Joseph Edward Duncan III
The same day that Steve Groene had made his televised plea for the safe return of his children, sheriff's department investigators and the Kootenai County Coroner's Office released details of the official cause of death of the murder victims. According to the coroner's report, all three victims died from blunt trauma to the head. Each victim suffered skull fractures and contusions of the brain, and investigators believed that a claw hammer may have been the blunt instrument used on each of the bound victims. Following a toxicology analysis, tetrahydrocannabinol, also known as THC, the active ingredient in marijuana, was found in the blood of Brenda Groene and Mark McKenzie. Traces of methamphetamine were also found in their blood. Investigators claimed that they still did not know whether the victims had been killed by one person acting alone or by more than one perpetrator. However, due to the fact that each victim had been bound, they theorized that it may have taken more than one person to subdue the victims and carry out the crimes.
Meanwhile, later that day a tip was phoned in by a sporting goods store owner in Bonners Ferry, Idaho, located about 70 miles north of Coeur d'Alene. The store owner said that a man and two children, a young boy and a young girl, came into his store. The man had asked for directions to Libby, Montana, after which the three left in a white van with Washington license plates. The store owner said that the children fit the descriptions of Shasta and Dylan.
Deputies from Boundary County as well as officers from the Idaho State Police searched the main roads as well as the less-traveled roads that led from Bonners Ferry to Libby, Montana, but there was no sign of the van, the man, or the two children.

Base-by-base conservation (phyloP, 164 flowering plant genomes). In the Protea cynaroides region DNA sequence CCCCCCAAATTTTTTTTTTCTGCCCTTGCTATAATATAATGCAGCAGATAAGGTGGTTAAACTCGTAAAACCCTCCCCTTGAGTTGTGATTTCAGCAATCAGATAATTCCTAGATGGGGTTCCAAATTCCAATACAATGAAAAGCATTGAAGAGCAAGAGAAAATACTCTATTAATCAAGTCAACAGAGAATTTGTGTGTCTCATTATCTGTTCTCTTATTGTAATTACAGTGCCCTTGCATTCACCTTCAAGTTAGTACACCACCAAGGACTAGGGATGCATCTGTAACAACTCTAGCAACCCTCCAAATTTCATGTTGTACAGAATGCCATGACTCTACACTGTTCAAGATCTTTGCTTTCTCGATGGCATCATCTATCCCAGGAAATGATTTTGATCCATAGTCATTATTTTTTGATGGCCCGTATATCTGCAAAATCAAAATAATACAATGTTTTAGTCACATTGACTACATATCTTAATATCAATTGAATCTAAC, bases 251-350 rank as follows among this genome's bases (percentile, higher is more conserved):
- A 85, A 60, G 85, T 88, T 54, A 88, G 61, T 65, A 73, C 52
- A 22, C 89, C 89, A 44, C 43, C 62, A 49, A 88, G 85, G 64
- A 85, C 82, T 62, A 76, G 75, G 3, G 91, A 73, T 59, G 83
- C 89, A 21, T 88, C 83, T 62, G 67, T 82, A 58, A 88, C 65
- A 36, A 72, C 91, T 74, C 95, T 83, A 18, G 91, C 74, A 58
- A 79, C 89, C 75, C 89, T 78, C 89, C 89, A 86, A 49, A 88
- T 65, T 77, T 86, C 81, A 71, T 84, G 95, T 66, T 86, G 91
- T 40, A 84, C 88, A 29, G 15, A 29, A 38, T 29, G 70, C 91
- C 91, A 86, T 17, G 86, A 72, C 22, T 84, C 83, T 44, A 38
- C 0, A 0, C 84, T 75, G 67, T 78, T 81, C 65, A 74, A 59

As the investigation continued, the cops were still no closer to determining a motive for the crime than they were to finding the children. Drugs, or a drug deal gone bad, had been discussed as one possible motive — except that the house on Frontage Road didn't contain evidence of drugs or of a methamphetamine lab, which were scattered here and there throughout the Pacific Northwest, despite the fact that marijuana and methamphetamine were found in Brenda and Mark's blood during their autopsies. To the cops it looked more like they had just been recreational users and had likely used the drugs during the Sunday barbecue. There was even some talk among the investigators that the killings may have been gang-related, prompting them to bring in a gang unit from Spokane to go over and study the crime scene. But after all was said and done, there was no indication that the crime was gang-related.
So who killed Brenda and Slade Groene, and Mark McKenzie, and kidnapped Shasta and Dylan Groene? And why? Were the children even still alive? At this point it appeared that there would be no easy answers to those questions and many others, and it seemed that any semblance of answers would not be forthcoming anytime soon.